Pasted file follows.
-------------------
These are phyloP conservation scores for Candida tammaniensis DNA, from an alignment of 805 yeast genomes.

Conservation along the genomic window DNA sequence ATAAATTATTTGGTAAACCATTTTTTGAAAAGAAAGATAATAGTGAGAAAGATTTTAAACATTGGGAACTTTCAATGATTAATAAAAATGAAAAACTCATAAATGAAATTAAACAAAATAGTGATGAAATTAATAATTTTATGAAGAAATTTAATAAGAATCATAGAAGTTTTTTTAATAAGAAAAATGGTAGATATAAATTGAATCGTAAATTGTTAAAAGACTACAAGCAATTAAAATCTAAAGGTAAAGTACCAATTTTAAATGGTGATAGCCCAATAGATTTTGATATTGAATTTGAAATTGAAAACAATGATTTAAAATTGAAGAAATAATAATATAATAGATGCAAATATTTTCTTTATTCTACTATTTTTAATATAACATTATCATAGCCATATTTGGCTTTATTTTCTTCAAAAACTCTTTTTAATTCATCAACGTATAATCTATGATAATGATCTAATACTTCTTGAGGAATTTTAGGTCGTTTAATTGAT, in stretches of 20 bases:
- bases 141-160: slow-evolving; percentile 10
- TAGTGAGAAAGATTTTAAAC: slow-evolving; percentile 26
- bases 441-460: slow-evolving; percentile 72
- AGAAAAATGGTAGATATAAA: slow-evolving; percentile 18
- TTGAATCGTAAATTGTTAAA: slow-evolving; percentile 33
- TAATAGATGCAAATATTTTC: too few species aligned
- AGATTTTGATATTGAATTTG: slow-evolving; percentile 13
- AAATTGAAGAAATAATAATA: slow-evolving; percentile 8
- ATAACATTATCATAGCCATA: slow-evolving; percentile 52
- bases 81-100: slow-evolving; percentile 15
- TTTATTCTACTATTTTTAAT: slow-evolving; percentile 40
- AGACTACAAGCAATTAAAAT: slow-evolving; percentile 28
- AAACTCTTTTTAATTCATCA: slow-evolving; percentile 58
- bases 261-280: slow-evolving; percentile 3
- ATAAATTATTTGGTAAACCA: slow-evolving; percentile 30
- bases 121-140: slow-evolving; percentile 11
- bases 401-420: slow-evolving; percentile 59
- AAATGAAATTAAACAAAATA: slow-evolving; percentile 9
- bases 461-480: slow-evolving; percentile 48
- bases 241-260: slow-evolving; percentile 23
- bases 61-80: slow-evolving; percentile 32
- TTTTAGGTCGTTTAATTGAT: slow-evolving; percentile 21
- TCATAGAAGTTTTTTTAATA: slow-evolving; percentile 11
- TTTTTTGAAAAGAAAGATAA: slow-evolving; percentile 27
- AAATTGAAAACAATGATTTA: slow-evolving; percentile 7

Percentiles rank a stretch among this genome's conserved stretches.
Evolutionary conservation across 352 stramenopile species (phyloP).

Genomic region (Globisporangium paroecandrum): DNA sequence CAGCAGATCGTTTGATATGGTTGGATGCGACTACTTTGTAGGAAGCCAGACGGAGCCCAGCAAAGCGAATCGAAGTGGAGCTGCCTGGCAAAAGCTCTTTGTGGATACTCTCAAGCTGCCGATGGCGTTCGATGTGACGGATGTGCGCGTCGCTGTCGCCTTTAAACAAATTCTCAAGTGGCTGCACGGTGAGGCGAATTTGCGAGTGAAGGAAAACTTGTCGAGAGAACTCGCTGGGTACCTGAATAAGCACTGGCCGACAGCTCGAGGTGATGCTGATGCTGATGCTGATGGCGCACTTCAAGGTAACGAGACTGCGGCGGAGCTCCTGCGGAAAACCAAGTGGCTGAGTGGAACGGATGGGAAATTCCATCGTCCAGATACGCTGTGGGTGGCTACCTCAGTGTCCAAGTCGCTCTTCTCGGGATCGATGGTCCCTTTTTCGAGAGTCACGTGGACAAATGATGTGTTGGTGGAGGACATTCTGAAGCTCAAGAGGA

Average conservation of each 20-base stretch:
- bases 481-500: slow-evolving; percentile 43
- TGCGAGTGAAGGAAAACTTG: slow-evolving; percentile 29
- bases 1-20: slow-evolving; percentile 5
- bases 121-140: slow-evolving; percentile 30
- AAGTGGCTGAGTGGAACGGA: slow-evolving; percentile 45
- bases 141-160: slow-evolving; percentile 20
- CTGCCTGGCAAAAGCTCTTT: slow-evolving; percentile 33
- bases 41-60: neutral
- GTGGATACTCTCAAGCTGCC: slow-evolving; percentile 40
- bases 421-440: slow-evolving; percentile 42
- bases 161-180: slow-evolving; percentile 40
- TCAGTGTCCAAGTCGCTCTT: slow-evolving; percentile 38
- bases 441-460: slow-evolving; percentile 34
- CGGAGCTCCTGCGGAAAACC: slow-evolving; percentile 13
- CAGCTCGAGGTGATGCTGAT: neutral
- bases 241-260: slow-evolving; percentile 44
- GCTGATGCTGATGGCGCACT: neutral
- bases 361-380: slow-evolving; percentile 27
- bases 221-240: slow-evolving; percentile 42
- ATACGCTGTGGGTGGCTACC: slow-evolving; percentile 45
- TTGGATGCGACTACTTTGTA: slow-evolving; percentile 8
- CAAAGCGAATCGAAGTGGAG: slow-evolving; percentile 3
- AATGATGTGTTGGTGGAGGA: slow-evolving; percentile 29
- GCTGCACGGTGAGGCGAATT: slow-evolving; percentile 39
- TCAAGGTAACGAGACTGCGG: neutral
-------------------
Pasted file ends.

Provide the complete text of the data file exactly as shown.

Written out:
These are phyloP conservation scores for Candida tammaniensis DNA, from an alignment of 805 yeast genomes.

Conservation along the genomic window DNA sequence ATAAATTATTTGGTAAACCATTTTTTGAAAAGAAAGATAATAGTGAGAAAGATTTTAAACATTGGGAACTTTCAATGATTAATAAAAATGAAAAACTCATAAATGAAATTAAACAAAATAGTGATGAAATTAATAATTTTATGAAGAAATTTAATAAGAATCATAGAAGTTTTTTTAATAAGAAAAATGGTAGATATAAATTGAATCGTAAATTGTTAAAAGACTACAAGCAATTAAAATCTAAAGGTAAAGTACCAATTTTAAATGGTGATAGCCCAATAGATTTTGATATTGAATTTGAAATTGAAAACAATGATTTAAAATTGAAGAAATAATAATATAATAGATGCAAATATTTTCTTTATTCTACTATTTTTAATATAACATTATCATAGCCATATTTGGCTTTATTTTCTTCAAAAACTCTTTTTAATTCATCAACGTATAATCTATGATAATGATCTAATACTTCTTGAGGAATTTTAGGTCGTTTAATTGAT, in stretches of 20 bases:
- bases 141-160: slow-evolving; percentile 10
- TAGTGAGAAAGATTTTAAAC: slow-evolving; percentile 26
- bases 441-460: slow-evolving; percentile 72
- AGAAAAATGGTAGATATAAA: slow-evolving; percentile 18
- TTGAATCGTAAATTGTTAAA: slow-evolving; percentile 33
- TAATAGATGCAAATATTTTC: too few species aligned
- AGATTTTGATATTGAATTTG: slow-evolving; percentile 13
- AAATTGAAGAAATAATAATA: slow-evolving; percentile 8
- ATAACATTATCATAGCCATA: slow-evolving; percentile 52
- bases 81-100: slow-evolving; percentile 15
- TTTATTCTACTATTTTTAAT: slow-evolving; percentile 40
- AGACTACAAGCAATTAAAAT: slow-evolving; percentile 28
- AAACTCTTTTTAATTCATCA: slow-evolving; percentile 58
- bases 261-280: slow-evolving; percentile 3
- ATAAATTATTTGGTAAACCA: slow-evolving; percentile 30
- bases 121-140: slow-evolving; percentile 11
- bases 401-420: slow-evolving; percentile 59
- AAATGAAATTAAACAAAATA: slow-evolving; percentile 9
- bases 461-480: slow-evolving; percentile 48
- bases 241-260: slow-evolving; percentile 23
- bases 61-80: slow-evolving; percentile 32
- TTTTAGGTCGTTTAATTGAT: slow-evolving; percentile 21
- TCATAGAAGTTTTTTTAATA: slow-evolving; percentile 11
- TTTTTTGAAAAGAAAGATAA: slow-evolving; percentile 27
- AAATTGAAAACAATGATTTA: slow-evolving; percentile 7

Percentiles rank a stretch among this genome's conserved stretches.
Evolutionary conservation across 352 stramenopile species (phyloP).

Genomic region (Globisporangium paroecandrum): DNA sequence CAGCAGATCGTTTGATATGGTTGGATGCGACTACTTTGTAGGAAGCCAGACGGAGCCCAGCAAAGCGAATCGAAGTGGAGCTGCCTGGCAAAAGCTCTTTGTGGATACTCTCAAGCTGCCGATGGCGTTCGATGTGACGGATGTGCGCGTCGCTGTCGCCTTTAAACAAATTCTCAAGTGGCTGCACGGTGAGGCGAATTTGCGAGTGAAGGAAAACTTGTCGAGAGAACTCGCTGGGTACCTGAATAAGCACTGGCCGACAGCTCGAGGTGATGCTGATGCTGATGCTGATGGCGCACTTCAAGGTAACGAGACTGCGGCGGAGCTCCTGCGGAAAACCAAGTGGCTGAGTGGAACGGATGGGAAATTCCATCGTCCAGATACGCTGTGGGTGGCTACCTCAGTGTCCAAGTCGCTCTTCTCGGGATCGATGGTCCCTTTTTCGAGAGTCACGTGGACAAATGATGTGTTGGTGGAGGACATTCTGAAGCTCAAGAGGA

Average conservation of each 20-base stretch:
- bases 481-500: slow-evolving; percentile 43
- TGCGAGTGAAGGAAAACTTG: slow-evolving; percentile 29
- bases 1-20: slow-evolving; percentile 5
- bases 121-140: slow-evolving; percentile 30
- AAGTGGCTGAGTGGAACGGA: slow-evolving; percentile 45
- bases 141-160: slow-evolving; percentile 20
- CTGCCTGGCAAAAGCTCTTT: slow-evolving; percentile 33
- bases 41-60: neutral
- GTGGATACTCTCAAGCTGCC: slow-evolving; percentile 40
- bases 421-440: slow-evolving; percentile 42
- bases 161-180: slow-evolving; percentile 40
- TCAGTGTCCAAGTCGCTCTT: slow-evolving; percentile 38
- bases 441-460: slow-evolving; percentile 34
- CGGAGCTCCTGCGGAAAACC: slow-evolving; percentile 13
- CAGCTCGAGGTGATGCTGAT: neutral
- bases 241-260: slow-evolving; percentile 44
- GCTGATGCTGATGGCGCACT: neutral
- bases 361-380: slow-evolving; percentile 27
- bases 221-240: slow-evolving; percentile 42
- ATACGCTGTGGGTGGCTACC: slow-evolving; percentile 45
- TTGGATGCGACTACTTTGTA: slow-evolving; percentile 8
- CAAAGCGAATCGAAGTGGAG: slow-evolving; percentile 3
- AATGATGTGTTGGTGGAGGA: slow-evolving; percentile 29
- GCTGCACGGTGAGGCGAATT: slow-evolving; percentile 39
- TCAAGGTAACGAGACTGCGG: neutral